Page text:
Family-owned companies in today’s economy are facing a common dilemma: Should you sell your business now and benefit from the economic boom, or ride things out for a few more years and see what happens? It’s not possible to predict how long the current wave of post-pandemic prosperity will last, so selling your business now may be the safest decision. The right M&A firm can help you make the right decision, so seek help early in the process.

Still not sure? Consider this math: If your company is worth 10x your current earnings, and you earn $50,000 one year, your company is worth $500,000. But what if you could increase earnings, even significantly in the next few years? If valuations fall by just 20%, your business may still be worth less, in spite of greater profits.

Then there’s the fact that money is more valuable today than it is tomorrow, especially in a climate of rapidly increasing inflation. Another factor is that you might have to make major investments in your company to generate more revenue, with no guarantee that this pays off. If multiples decline even slightly, this disincentivizes investing in your company.

One of the most common mistakes we see is that owners mistakenly believe that their business is increasing in value because revenues and income are increasing. But the value of your company depends on more than just bringing in more money over time. Owners must understand conditions in the wider market, and must make a realistic assessment of the rewards and risks of selling a company versus hanging onto it for an uncertain future. In a favorable market, selling now is usually the lower risk undertaking.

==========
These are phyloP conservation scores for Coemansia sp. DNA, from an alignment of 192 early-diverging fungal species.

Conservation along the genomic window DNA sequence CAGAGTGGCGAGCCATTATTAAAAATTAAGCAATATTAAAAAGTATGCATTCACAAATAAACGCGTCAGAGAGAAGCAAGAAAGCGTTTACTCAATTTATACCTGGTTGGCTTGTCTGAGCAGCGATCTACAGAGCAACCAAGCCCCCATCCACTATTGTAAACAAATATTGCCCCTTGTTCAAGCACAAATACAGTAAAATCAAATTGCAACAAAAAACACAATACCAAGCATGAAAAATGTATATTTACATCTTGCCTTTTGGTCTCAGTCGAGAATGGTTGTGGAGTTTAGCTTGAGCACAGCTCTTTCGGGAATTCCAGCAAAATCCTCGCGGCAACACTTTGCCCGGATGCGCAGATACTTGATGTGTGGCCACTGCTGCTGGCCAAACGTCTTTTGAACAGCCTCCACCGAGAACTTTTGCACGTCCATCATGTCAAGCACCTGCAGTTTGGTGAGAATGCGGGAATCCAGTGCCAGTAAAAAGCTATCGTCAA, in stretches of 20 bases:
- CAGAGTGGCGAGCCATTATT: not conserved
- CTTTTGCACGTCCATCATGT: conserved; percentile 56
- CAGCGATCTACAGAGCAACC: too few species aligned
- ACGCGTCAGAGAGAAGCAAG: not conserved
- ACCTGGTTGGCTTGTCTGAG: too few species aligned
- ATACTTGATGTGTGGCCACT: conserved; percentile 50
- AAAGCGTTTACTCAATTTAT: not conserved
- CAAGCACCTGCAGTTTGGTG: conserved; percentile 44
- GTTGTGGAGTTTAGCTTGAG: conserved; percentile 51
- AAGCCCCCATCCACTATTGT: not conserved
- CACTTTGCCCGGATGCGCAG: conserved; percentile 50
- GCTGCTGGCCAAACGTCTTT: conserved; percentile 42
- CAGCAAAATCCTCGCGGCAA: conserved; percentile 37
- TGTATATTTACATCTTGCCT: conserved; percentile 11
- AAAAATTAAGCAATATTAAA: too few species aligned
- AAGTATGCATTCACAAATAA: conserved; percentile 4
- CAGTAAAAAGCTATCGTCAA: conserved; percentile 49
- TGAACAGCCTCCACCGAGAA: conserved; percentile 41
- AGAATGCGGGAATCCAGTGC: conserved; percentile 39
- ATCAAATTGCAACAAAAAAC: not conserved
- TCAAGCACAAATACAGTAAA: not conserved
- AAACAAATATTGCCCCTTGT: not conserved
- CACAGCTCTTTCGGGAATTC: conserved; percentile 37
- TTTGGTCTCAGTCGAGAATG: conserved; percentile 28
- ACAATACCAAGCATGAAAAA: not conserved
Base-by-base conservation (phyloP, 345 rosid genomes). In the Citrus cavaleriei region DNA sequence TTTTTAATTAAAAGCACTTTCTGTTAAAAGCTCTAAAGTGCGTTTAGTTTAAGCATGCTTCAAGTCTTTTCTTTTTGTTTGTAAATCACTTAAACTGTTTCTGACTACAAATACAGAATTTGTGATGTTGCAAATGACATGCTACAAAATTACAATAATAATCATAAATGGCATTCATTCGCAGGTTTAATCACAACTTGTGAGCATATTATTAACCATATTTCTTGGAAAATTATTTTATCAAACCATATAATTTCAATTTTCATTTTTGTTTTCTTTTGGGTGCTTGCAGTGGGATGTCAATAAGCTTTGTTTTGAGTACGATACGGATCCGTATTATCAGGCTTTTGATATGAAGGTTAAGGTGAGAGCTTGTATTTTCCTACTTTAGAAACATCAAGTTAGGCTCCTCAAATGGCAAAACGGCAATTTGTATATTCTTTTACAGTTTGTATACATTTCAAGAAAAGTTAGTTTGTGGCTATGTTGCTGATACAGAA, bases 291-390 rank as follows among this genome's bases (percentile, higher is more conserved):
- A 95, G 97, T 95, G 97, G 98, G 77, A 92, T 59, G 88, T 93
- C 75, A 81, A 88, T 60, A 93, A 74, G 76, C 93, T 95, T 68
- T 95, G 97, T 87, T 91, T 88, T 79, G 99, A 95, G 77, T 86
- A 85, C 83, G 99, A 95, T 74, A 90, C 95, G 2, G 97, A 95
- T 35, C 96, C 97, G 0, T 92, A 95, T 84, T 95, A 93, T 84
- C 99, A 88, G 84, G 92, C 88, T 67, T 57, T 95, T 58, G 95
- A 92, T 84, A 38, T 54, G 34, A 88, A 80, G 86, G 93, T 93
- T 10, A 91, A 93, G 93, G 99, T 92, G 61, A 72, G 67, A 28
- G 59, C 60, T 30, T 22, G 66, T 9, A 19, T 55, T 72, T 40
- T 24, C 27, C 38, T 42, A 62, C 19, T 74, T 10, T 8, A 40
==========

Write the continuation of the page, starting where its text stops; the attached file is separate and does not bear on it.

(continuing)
Private equity is increasingly interested in family businesses, since these businesses are ripe for consolidation and growth. How long will this trend last? No one can predict the answer, but here again, we see that selling now is the safer bet rather than hoping blindly for a better future.

There is one exception to the general advice that selling now is wise. If your company is in absolutely dire straits due to mismanagement—not to conditions beyond your control—then it may be worthwhile to work on repairing things over time, so you can bring in more money and ultimately generate more value over time.

If this is the case with your company, though, don’t just assume that more time will be your friend, or that with a little more work you can turn things around. Things can just as easily decline, and market conditions may undermine any growth you achieve. So before you embark on a plan for improvement, talk to a business broker or M&A advisor who can help you assess which efforts are likely to give you the greatest ROI.